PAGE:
Curbside, Carryout, Dine-Out, Dine-In, Creative Culinary Concepts in the COVID Era
3446 Chestnut Ave.
Nestled in a small rowhouse in Hampden, Harmony is a fantastic gluten-free, vegan bakery that uses fresh organic ingredients. (I’m addicted to the yellow cake with chocolate icing and the cinnamon sugar and chocolate-iced doughnuts. And they have the best gluten-free bagels!) They also offer savory treats including spinach and mushroom tarts with caramelized onions and cashew cheese, and mock crabcakes made with hearts of palm.
Harmony recently partnered with another local restaurant, Larder Baltimore, and now offers Larder’s popular tempeh burgers made with brown rice, lentils and quinoa. You can order at the new walk-up window or online for pickup, but make sure you place any larger orders in advance. They’ll have pies and other tasty treats for the holidays and, FYI, the bagels and chocolate cake freeze well so you can stock up for winter.
The Charmery specializes in handcrafted ice cream, including highly original, ever-changing flavor pairings.
The original shop is in Hampden and there are locations in Towson, Federal Hill and a fourth location opening soon in Columbia. They practice ice cream social distancing at all locations, and Federal Hill and Columbia have walk-up windows. They’ll have four specialty pies and pints for Thanksgiving, as well as unique Chanukah flavors. Their motto is “Happiness Through Ice Cream.” Nu, couldn’t we all use a li’l bowl of happiness these days?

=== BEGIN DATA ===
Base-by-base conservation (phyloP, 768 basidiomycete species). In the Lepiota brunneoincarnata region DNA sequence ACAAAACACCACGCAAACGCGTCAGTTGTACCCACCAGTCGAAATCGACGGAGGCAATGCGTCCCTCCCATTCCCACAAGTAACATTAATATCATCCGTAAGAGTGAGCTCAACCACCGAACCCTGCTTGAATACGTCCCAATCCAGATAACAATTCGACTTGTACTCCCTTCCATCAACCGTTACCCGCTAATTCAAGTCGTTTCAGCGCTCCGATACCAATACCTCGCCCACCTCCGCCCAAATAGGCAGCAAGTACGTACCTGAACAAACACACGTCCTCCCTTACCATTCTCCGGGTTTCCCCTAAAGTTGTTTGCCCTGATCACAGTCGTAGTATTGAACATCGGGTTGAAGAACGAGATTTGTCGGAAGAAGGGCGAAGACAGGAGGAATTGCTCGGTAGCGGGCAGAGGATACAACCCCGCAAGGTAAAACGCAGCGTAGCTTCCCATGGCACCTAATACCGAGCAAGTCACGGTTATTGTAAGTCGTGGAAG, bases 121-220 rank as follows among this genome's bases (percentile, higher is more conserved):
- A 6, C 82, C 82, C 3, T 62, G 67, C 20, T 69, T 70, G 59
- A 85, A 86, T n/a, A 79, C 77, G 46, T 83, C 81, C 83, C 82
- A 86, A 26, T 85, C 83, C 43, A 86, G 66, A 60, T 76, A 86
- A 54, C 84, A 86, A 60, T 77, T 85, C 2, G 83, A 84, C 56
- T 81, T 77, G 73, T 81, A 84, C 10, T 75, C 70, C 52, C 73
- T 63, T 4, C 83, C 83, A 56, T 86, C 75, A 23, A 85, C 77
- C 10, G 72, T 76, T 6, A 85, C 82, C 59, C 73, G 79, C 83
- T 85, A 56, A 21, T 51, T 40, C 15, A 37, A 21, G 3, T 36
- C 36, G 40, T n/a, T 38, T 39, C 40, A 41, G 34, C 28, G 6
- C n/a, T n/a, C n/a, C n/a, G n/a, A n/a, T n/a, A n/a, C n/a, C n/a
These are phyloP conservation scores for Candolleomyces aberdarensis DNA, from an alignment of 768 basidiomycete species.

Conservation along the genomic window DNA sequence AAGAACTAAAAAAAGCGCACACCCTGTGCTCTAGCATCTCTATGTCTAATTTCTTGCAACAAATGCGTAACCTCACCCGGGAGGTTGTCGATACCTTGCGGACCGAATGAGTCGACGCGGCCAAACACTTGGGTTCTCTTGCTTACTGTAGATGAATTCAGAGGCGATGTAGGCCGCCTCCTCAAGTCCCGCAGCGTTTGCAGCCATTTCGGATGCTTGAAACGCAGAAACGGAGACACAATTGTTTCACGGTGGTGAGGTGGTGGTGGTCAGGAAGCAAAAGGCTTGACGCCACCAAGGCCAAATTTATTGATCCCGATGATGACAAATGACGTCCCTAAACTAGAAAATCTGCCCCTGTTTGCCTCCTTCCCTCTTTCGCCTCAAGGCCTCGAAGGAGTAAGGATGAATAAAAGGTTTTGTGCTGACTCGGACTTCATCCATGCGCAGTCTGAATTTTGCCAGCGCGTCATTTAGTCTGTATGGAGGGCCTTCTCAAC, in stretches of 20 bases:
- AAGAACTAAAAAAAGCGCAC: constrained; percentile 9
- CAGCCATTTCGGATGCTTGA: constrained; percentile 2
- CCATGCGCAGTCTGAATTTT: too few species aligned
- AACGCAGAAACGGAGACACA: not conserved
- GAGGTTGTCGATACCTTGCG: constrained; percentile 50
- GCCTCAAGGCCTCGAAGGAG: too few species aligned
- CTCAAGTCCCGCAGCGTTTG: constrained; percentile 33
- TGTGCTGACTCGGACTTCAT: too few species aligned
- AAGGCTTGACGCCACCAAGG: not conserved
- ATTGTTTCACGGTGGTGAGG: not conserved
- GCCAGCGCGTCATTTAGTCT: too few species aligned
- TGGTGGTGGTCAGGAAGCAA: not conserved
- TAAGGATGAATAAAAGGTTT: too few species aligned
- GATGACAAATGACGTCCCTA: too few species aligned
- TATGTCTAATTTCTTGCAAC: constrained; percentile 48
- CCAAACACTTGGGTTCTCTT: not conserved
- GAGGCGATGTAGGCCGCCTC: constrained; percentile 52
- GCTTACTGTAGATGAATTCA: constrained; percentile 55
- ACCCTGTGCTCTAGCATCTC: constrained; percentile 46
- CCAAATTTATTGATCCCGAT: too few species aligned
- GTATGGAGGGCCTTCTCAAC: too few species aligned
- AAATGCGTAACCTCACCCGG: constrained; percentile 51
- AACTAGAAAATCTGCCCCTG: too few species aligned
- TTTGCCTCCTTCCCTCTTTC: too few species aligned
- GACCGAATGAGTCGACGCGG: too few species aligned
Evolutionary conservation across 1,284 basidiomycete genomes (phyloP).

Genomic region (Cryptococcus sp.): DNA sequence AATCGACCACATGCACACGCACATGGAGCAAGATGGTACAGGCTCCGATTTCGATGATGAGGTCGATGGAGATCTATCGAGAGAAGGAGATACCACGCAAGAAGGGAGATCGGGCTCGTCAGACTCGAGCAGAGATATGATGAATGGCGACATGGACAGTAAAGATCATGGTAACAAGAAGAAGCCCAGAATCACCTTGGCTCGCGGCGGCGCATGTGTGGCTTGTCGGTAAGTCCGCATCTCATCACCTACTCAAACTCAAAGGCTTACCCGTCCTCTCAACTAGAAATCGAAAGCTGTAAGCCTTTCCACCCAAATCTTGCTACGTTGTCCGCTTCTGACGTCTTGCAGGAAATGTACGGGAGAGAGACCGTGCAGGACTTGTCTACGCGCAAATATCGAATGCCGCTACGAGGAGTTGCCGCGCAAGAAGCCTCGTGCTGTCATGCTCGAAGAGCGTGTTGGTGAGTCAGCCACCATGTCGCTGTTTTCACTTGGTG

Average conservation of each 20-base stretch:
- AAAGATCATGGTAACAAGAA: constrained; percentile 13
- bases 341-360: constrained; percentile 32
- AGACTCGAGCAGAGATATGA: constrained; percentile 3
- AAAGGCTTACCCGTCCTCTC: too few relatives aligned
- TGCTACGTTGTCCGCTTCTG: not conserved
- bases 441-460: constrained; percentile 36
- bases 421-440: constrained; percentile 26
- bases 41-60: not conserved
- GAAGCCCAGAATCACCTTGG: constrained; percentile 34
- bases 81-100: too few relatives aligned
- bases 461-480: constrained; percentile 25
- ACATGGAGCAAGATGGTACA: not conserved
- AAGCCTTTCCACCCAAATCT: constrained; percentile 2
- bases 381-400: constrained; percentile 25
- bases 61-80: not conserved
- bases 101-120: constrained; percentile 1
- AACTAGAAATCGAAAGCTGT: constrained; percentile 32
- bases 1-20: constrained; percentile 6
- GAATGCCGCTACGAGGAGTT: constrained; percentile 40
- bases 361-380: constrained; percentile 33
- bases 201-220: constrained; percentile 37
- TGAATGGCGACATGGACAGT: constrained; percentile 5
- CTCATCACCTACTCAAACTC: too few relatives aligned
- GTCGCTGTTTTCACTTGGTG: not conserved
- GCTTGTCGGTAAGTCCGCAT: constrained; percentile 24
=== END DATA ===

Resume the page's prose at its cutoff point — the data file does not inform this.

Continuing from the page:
Mikey & Mel’s Famous Deli
8191 Maple Lawn Blvd.
Located in Howard County’s Fulton community, Mikey & Mel’s, a traditional deli, was named in honor of the owner’s father and grandfather, who were deli “regulars.” Along with the old-style favorites (pastrami, whitefish salad, chopped liver), you’ll find some unique menu items, including “The Jewish Cheesesteak” with brisket, hot pepper cheese, fried onions, coleslaw and Russian dressing. Catering and curbside pickup is available.
Xenia Greek Kouzina
8850 Columbia 100 Parkway
Xenia is a well-appointed, modern Greek restaurant in Columbia that celebrates the flavors of the Mediterranean. Check out the grilled octopus, zucchini chips, lamb shank and fresh, whole grilled branzino, and pick up your order curbside.
Tark’s Grill and Bar
2360 W. Joppa Road